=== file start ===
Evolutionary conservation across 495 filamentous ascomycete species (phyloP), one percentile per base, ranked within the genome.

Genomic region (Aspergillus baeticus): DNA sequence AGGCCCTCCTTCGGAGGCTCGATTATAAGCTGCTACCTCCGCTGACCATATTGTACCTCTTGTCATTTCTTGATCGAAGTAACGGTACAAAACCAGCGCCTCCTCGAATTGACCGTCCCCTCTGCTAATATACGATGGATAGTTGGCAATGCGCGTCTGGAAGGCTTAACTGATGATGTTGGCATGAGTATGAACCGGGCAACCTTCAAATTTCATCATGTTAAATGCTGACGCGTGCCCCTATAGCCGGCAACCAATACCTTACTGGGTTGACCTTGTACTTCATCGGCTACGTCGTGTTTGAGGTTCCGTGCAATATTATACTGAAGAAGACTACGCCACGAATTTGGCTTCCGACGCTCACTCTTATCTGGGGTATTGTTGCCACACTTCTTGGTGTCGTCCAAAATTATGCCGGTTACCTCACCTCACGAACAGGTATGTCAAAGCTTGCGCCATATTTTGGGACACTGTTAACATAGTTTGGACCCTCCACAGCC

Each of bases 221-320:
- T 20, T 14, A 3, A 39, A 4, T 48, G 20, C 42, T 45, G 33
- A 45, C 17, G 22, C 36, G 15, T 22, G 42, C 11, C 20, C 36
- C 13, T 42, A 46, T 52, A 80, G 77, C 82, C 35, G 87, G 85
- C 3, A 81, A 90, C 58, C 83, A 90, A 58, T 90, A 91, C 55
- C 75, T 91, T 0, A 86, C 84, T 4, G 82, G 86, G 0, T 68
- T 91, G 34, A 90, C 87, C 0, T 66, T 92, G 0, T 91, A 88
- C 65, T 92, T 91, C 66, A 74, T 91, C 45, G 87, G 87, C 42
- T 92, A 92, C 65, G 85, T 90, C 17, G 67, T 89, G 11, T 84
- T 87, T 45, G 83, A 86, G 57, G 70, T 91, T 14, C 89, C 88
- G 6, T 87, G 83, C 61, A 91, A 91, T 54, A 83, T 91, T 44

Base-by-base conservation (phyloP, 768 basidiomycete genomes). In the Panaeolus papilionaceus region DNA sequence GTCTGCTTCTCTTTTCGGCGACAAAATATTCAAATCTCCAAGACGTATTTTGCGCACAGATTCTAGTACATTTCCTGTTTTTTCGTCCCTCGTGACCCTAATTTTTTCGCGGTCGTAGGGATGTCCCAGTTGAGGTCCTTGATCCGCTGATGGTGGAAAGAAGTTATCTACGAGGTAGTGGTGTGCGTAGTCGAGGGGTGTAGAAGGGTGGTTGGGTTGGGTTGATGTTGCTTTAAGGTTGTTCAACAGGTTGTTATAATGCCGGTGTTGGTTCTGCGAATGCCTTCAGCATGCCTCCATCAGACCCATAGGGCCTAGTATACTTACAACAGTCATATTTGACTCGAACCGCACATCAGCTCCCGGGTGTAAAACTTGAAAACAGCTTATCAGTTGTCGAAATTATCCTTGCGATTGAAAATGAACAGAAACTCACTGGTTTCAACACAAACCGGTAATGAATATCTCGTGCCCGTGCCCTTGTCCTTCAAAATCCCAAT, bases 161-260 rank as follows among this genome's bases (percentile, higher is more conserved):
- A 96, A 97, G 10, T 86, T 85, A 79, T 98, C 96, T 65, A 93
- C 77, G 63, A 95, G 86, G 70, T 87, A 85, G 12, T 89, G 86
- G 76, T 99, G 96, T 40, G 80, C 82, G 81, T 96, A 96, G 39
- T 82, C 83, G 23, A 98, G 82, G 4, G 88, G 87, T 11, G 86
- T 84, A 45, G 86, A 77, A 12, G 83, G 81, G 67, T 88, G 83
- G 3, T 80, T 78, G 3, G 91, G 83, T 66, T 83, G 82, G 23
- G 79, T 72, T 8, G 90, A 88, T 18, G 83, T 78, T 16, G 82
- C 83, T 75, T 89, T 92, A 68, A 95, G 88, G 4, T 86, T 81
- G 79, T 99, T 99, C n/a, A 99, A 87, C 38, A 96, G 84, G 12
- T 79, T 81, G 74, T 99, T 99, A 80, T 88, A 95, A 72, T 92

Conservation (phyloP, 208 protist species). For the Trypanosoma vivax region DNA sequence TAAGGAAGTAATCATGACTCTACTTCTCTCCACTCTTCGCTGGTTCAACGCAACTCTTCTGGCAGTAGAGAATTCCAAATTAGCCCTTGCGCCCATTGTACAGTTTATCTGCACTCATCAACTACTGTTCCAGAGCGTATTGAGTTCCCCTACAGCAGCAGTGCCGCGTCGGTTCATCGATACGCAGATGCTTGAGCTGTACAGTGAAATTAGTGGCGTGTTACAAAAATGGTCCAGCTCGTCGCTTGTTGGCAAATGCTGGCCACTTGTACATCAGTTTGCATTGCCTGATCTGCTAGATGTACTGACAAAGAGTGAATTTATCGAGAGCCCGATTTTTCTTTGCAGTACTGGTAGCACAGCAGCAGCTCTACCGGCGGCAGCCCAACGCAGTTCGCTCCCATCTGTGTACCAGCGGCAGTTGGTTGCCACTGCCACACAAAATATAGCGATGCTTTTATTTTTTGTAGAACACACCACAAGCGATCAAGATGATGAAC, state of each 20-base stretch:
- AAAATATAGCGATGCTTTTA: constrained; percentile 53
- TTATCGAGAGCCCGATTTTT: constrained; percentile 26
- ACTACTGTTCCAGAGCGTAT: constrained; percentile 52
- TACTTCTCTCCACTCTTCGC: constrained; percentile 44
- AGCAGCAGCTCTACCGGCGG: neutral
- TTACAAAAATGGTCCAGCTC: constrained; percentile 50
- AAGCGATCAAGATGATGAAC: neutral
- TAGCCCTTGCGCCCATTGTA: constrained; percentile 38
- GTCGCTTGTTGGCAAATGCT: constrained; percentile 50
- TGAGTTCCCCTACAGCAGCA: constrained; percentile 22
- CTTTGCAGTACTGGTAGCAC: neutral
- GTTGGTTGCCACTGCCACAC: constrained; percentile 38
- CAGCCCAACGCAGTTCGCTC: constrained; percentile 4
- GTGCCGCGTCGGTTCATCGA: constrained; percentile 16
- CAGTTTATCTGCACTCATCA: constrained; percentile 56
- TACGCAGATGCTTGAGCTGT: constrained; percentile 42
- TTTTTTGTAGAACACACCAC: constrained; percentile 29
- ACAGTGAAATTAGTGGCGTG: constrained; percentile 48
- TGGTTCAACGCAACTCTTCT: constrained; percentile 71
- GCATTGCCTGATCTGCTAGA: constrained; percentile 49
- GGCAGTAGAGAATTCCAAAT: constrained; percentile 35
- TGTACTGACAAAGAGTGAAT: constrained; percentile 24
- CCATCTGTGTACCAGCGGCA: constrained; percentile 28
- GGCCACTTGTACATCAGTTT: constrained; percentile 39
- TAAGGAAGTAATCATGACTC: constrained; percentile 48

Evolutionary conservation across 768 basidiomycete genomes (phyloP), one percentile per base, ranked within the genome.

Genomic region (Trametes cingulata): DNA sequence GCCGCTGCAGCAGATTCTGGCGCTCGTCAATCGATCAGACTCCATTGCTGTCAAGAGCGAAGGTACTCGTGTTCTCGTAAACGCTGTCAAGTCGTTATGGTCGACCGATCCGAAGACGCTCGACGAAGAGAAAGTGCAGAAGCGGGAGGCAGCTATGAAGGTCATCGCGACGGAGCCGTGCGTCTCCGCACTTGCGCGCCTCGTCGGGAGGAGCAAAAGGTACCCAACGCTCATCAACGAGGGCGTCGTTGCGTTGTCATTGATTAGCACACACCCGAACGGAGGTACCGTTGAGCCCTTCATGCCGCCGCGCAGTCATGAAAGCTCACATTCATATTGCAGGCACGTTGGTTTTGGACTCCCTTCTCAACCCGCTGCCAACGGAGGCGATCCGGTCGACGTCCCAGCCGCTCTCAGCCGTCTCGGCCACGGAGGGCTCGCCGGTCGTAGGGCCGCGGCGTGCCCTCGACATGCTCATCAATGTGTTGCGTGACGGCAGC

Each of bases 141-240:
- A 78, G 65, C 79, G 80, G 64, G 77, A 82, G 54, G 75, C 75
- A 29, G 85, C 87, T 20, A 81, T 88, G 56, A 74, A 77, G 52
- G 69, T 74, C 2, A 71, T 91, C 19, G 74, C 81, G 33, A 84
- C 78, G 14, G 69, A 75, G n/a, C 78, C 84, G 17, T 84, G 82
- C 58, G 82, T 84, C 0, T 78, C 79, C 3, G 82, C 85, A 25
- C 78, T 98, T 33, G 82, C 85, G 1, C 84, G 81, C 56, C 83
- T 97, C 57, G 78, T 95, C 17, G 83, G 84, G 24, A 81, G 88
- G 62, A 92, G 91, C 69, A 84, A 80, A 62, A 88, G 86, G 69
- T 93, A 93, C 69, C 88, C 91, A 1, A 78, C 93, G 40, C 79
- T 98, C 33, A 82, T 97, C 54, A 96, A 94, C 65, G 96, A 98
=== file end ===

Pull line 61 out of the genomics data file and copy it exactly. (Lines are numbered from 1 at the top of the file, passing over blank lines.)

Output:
- G 62, A 92, G 91, C 69, A 84, A 80, A 62, A 88, G 86, G 69